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Sunday, July 27, 2014

Classroom Discussions Centered Around an Ex-Social Worker

I can’t speak for everyone but one thing I’m grateful for as I grow older is the ability to move away from the classroom as a space where information is drilled into your head only to be regurgitated for standardized testing. Now, the classroom is an extension of my life that prompts me to think, and to engage with material and people of different opinions. Or maybe the reason I find classes interesting nowadays is simply because I’m taking a subject I’m actually intellectually invested in – namely, Sociology.

I think I’d fall into the category of students who talk just a tad too much in classroom discussions, which is in no way meant to be something impressive. I think it’s annoying, so I don’t mind anyone agreeing with me. During the first class of last week, though, I was quiet. In Sociology, basically everything I’m interested in talking about is put on the table. There is the unavoidable problem, of course, of people who don’t see eye to eye with me.

Things like a group-mate of mine – a girl – telling me that girls are emotionally unstable compared to boys (who, according to her, are just immature) fall on the extreme end of the spectrum. I don’t hear things like that a lot but I’m not optimistic that it’ll stay that way. There was also someone who opined that young people getting married is something that society looks down upon. I’m actually not too sure whether people actually believe what they say, or they’re just trying to give the ‘right’ answers in a subject that begs of you to think and apply yourself. But I think I’m climbing too far up on my high horse.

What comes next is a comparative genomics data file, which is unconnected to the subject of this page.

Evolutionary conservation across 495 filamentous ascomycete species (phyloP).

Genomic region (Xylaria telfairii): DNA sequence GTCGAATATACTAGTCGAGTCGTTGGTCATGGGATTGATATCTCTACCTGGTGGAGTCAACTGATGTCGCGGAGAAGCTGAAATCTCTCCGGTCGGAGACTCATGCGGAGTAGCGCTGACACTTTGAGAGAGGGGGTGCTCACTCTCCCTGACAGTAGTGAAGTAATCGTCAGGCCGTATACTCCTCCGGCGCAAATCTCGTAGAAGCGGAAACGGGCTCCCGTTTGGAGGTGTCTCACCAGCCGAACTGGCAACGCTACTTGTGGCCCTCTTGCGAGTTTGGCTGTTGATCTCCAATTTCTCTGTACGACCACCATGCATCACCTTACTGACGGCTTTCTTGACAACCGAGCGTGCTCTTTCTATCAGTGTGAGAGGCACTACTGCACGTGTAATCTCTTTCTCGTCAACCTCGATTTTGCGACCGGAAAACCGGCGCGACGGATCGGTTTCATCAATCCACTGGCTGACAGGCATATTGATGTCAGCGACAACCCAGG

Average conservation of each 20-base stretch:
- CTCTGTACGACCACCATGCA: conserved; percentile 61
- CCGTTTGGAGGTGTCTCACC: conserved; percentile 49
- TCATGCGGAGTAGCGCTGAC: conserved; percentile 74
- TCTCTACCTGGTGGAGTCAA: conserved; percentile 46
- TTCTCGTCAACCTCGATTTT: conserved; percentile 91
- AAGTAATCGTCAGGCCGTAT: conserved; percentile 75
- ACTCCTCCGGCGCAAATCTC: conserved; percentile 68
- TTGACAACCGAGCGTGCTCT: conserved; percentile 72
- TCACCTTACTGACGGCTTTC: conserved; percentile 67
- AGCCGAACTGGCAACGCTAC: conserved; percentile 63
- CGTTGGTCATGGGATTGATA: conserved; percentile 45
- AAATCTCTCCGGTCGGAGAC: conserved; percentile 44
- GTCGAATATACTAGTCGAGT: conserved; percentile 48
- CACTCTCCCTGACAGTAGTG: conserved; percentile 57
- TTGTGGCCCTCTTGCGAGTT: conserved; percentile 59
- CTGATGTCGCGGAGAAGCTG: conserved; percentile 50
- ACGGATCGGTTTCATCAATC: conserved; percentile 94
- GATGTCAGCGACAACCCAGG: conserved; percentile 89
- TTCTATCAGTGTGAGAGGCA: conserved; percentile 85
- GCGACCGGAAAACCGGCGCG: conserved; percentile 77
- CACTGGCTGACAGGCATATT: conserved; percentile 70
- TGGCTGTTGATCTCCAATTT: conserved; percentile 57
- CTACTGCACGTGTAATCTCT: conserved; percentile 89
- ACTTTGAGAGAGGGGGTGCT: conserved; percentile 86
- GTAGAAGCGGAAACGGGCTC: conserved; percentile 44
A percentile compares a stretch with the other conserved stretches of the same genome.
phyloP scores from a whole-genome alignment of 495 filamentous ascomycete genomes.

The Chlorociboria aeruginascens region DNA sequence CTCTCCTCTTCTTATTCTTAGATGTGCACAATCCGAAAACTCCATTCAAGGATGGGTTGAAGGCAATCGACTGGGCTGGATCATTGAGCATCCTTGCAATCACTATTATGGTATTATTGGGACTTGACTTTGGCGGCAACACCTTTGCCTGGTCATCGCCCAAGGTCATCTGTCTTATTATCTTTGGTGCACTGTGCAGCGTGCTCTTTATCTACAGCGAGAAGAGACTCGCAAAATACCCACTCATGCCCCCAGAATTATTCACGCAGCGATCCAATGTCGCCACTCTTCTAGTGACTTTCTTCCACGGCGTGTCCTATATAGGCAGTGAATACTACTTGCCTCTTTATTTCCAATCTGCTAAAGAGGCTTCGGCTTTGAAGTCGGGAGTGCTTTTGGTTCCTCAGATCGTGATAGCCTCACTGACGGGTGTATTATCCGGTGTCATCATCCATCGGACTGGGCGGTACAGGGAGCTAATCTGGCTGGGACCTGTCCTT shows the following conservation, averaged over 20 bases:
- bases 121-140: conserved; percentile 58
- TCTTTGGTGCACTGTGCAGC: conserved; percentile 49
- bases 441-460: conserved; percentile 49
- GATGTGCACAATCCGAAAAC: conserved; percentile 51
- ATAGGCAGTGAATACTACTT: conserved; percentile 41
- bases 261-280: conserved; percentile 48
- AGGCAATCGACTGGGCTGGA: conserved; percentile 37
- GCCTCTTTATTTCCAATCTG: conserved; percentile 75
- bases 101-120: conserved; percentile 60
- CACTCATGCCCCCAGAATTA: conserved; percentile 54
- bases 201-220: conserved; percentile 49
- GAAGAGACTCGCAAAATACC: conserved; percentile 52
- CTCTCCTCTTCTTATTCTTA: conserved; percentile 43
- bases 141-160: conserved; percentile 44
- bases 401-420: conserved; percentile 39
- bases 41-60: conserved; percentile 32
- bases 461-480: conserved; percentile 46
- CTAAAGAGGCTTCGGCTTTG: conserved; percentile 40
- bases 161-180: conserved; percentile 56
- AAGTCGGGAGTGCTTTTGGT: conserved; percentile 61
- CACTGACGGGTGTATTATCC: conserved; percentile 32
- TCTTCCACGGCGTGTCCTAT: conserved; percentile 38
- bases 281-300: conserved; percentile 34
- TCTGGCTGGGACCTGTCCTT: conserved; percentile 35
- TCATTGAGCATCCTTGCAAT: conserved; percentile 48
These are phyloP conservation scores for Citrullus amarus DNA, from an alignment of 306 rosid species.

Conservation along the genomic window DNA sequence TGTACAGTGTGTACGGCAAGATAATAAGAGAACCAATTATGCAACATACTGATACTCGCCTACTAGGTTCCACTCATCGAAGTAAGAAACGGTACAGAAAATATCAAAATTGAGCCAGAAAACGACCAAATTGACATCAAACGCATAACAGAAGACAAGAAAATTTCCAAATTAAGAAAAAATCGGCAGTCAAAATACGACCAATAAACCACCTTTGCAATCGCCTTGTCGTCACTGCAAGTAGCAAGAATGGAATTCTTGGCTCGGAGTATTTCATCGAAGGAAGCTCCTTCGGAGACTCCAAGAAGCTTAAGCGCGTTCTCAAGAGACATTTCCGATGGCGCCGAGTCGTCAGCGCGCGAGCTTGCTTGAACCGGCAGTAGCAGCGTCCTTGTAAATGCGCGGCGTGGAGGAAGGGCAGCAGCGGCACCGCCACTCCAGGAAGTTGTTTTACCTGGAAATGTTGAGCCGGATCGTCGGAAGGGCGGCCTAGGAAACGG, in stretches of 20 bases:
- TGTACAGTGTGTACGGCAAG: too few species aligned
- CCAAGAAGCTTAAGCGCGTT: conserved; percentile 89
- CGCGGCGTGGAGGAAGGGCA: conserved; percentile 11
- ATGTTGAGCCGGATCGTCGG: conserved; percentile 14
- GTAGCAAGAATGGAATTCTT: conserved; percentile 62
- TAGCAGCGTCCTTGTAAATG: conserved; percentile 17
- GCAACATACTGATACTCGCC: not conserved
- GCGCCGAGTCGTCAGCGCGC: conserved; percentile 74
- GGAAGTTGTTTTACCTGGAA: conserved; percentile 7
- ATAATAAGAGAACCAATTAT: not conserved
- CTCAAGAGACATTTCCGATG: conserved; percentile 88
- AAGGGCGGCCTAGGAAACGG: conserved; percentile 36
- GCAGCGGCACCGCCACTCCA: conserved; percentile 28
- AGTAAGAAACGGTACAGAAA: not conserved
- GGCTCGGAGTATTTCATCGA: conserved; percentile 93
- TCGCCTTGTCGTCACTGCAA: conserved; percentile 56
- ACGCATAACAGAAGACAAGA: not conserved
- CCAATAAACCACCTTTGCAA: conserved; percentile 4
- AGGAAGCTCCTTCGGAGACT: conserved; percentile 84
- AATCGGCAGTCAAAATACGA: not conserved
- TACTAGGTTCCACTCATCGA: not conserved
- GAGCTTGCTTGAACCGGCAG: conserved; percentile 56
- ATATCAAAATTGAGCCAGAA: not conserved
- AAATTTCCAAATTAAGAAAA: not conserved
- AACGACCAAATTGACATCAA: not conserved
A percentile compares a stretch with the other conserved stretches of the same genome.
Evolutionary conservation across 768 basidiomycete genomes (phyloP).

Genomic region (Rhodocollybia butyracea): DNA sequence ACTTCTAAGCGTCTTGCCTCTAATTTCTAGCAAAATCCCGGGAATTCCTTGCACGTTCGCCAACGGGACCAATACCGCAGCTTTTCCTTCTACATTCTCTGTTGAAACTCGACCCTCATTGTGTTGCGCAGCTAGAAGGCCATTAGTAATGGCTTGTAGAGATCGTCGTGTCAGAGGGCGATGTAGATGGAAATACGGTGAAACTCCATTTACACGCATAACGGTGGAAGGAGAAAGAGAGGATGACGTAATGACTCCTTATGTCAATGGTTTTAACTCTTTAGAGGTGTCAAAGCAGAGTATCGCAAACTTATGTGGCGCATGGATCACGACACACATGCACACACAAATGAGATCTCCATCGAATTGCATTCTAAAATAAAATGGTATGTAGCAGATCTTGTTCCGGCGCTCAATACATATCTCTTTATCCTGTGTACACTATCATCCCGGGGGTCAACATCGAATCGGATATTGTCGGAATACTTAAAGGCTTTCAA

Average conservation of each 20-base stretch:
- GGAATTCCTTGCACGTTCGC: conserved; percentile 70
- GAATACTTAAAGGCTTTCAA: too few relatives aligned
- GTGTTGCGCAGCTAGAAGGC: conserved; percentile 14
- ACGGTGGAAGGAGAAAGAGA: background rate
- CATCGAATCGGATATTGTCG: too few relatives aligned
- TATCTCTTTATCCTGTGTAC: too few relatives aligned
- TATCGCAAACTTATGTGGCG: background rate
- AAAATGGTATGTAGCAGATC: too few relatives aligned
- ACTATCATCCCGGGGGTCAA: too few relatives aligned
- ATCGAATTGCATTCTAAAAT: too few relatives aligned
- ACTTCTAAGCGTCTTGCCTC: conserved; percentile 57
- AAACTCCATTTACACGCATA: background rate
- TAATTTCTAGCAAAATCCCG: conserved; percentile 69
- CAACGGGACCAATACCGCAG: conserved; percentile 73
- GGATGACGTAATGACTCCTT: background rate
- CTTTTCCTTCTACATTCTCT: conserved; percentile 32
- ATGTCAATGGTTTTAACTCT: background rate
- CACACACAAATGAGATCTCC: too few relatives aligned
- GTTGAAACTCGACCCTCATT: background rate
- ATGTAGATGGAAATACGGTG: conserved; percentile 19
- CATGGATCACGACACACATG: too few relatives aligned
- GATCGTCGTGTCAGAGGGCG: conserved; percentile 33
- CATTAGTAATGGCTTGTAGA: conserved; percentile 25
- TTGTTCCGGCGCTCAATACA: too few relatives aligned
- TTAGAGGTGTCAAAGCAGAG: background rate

I don’t think of myself in isolation to others much these days, or at least I try not to. Most of their faults are things I’ve committed myself. Another thing about being older is that I learn that people you trusted to be on your side, self-professed progressives as they are, are capable of hurting you just as much as people who are simply ignorant on a subject, or even those completely indoctrinated to the point of no return. At this point, it’s still too early to say anything, and none of them are contributing any more measurable damage to society than I am. So I don't fancy myself arbiter. At college, I let most things slide; something I'm actually working on changing because it's not exactly a source of pride. At any rate, I think 18 years of life is quite enough time to form your own opinions on justice, whether you share them out in the open or not.